Artist: Jimi Hendrix Experience
Title: If 6 Was 9
Source: LP: Axis: Bold As Love
Writer(s): Jimi Hendrix
Label: MCA/Experience Hendrix (original label: Reprise)
Before 1967 stereo was little more than an excuse to charge a dollar more for an LP. That all changed in a hurry, as artists such as Jimi Hendrix began to explore the possibilities of the technology, in essence treating stereophonic sound as a multi-dimensional sonic palette. The result can be heard on songs such as If 6 Were 9 from the Axis: Bold As Love album, which is best listened to at high volume, preferably with headphones on. Especially the spoken part in the middle, when Jimi says the words "I'm the one who's got to die when it's time for me to die, so let me live my life the way I want." It sounds like he's inside your head with you.
Title: Magical Mystery Tour
Source: CD: Magical Mystery Tour
Label: Apple/Parlophone (original label: Capitol)
1967 had been a great year for the Beatles, starting with their double-sided hit single Strawberry Fields Forever/Penny Lane, followed by the iconic Sgt. Pepper's Lonely Hearts Club Band album and their late summer hit All You Need Is Love, with its worldwide TV debut (one of the few events of the time to utilize satellite technology). The next project, however, did not go over quite so well. It had been over two years since the group's last major movie (HELP!), and the band decided that their next film would be an exclusive for broadcast on BBC-TV. Unlike the previous two films, this new project would not follow traditional filmmaking procedures. Instead it would be a more experimental piece; a series of loosely related songs and comedy vignettes connected by a loose plot about a bus trip to the countryside. Magical Mystery Tour made its debut in early December of 1967 to overwhelmingly negative reaction by viewers and critics alike (partially because the film was shown in black and white on the tradition minded BBC-1 network; a later rebroadcast in color on BBC-2 went over much better). The songs used in the film, however, were quite popular. Since there were only six of them, far too few for a regular LP, it was decided to issue the album as a pair of 45 RPM EPs, complete with lyric sheets and booklet recounting the story from the film. The original EPs were available in both stereo and mono versions in Europe and the UK. In the US, where the six tunes were supplemented by the band's five remaining single sides from 1967 to create an LP, Magical Mystery Tour was only available in stereo. Although both the EP and LP versions have different sequencing than the telefilm, all three open the same way, with the film's title song.
Title: Care Of Cell 44
Source: CD: Odessey And Oracle (originally released as 45 RPM single)
Writer(s): Rod Argent
Label: Varese Sarabande (original US label: Columbia)
By mid-1967 things were looking pretty grim for the Zombies. After a brilliant start with the smash hit She's Not There, the band had a series of singles that did progressively worse on the charts, leading their British label, Decca, to drop the group from its roster. Gigs were becoming scarce as well, and the members of the band were getting desperate for cash. Somehow, though, they managed to get a deal with CBS Records, which had been formed in 1962 to distribute recordings by American artists originally issued on the US Columbia label, but, starting in 1965, had been occasionally signing British acts as well. Even more remarkable was the fact that the band was given complete artistic control to produce an entire album, something that was virtually unheard of in 1967 (even the Beatles had to work with a producer provided by their record label, in their case the legendary George Martin). The bulk of the album, which came to be called Odessey And Oracle, was recorded at EMI's Abbey Road studios. Since they were not recording for an EMI-owned label they had to book studio time on a as-available basis, often going weeks between sessions. This gave them time to perfect the songs before committing them to tape, but it also left them financially strapped. The first track released from the project was Care Of Cell 44, a song that takes the form of a letter to a loved one who is about to be released from prison. The single was released in both the UK and the US in November of 1967, but failed to chart, and the Zombies disbanded the following month. Nonetheless, CBS issued the album in April of 1968; in the US Columbia Records, which had issued the Care Of Cell 44 single, chose not to release the album at all until staff producer Al Kooper (who Super Session was a surprise hit in 1968) convinced Columbia to release it on their little-known Date subsidiary at a budget price in June. Late in the year the final track on the album, a song called Time Of The Season, began getting airplay, ultimately becoming a top five hit single in 1969.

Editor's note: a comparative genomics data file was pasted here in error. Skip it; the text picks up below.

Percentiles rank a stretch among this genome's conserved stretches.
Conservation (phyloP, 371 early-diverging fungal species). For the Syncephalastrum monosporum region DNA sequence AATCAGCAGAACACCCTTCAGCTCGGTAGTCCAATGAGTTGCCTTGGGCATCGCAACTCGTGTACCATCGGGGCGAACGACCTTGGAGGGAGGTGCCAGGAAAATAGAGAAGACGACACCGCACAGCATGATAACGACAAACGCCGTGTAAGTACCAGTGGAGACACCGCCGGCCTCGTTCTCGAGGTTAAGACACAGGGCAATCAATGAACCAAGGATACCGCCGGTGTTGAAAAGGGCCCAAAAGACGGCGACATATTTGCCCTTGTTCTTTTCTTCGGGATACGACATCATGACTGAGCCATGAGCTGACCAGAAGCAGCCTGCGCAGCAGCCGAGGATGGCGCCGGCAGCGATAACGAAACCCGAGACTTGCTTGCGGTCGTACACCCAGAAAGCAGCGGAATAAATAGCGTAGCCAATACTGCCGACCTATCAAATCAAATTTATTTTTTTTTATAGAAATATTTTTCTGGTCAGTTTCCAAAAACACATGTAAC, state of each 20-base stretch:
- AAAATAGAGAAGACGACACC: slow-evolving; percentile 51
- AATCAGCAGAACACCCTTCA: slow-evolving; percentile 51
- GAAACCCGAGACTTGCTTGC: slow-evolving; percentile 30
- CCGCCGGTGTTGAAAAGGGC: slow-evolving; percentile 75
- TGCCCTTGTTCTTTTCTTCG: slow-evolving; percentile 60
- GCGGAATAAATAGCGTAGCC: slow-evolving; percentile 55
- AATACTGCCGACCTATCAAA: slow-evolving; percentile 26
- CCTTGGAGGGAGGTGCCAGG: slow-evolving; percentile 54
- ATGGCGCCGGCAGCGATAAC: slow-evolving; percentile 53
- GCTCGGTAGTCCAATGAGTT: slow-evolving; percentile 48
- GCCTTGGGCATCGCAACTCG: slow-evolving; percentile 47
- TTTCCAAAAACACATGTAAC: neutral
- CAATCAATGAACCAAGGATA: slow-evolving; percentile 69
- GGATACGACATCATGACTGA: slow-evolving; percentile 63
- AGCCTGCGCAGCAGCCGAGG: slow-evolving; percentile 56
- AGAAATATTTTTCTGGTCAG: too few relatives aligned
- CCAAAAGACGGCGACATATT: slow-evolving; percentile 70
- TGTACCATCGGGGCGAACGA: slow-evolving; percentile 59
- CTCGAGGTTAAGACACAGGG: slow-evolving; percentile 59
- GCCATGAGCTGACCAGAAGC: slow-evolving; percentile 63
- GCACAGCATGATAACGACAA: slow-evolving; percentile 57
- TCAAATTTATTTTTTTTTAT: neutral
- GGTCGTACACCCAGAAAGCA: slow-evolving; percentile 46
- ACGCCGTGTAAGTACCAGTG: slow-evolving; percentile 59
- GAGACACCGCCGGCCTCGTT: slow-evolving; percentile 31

Artist: Buffalo Springfield
Title: Rock And Roll Woman
Source: LP: Homer (soundtrack) (originally released on LP: Buffalo Springfield Again and as 45 RPM single)
Writer(s): Stephen Stills
Label: Cotillion (original label: Atco)